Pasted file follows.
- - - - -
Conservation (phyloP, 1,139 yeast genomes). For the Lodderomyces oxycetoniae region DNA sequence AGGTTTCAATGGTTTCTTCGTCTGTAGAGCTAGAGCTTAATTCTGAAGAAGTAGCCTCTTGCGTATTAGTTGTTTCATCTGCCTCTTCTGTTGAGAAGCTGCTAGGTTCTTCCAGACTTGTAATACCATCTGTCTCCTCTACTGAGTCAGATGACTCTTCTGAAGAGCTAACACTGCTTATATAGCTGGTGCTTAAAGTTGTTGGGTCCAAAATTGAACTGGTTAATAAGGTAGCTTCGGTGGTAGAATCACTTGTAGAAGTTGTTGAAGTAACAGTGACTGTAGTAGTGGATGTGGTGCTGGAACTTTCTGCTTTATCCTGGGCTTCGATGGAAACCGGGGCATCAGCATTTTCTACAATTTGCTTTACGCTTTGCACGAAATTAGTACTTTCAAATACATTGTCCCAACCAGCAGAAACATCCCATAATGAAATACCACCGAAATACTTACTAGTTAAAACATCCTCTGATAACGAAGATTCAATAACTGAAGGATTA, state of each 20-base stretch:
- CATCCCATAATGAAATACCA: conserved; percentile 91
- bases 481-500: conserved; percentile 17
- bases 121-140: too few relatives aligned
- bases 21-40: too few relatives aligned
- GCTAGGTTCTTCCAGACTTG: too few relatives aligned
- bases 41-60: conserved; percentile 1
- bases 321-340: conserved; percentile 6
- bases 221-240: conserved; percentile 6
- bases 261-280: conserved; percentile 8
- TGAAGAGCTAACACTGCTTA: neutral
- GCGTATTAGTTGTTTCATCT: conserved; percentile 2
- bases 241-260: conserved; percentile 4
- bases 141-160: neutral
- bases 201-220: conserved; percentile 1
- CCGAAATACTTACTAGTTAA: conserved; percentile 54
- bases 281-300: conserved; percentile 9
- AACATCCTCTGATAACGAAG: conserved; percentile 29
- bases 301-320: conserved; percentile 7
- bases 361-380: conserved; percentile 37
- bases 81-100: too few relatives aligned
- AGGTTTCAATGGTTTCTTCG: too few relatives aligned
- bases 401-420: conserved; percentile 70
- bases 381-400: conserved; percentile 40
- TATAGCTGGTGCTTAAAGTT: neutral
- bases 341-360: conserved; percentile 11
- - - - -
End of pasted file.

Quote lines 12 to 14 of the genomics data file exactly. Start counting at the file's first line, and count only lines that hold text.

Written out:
- GCGTATTAGTTGTTTCATCT: conserved; percentile 2
- bases 241-260: conserved; percentile 4
- bases 141-160: neutral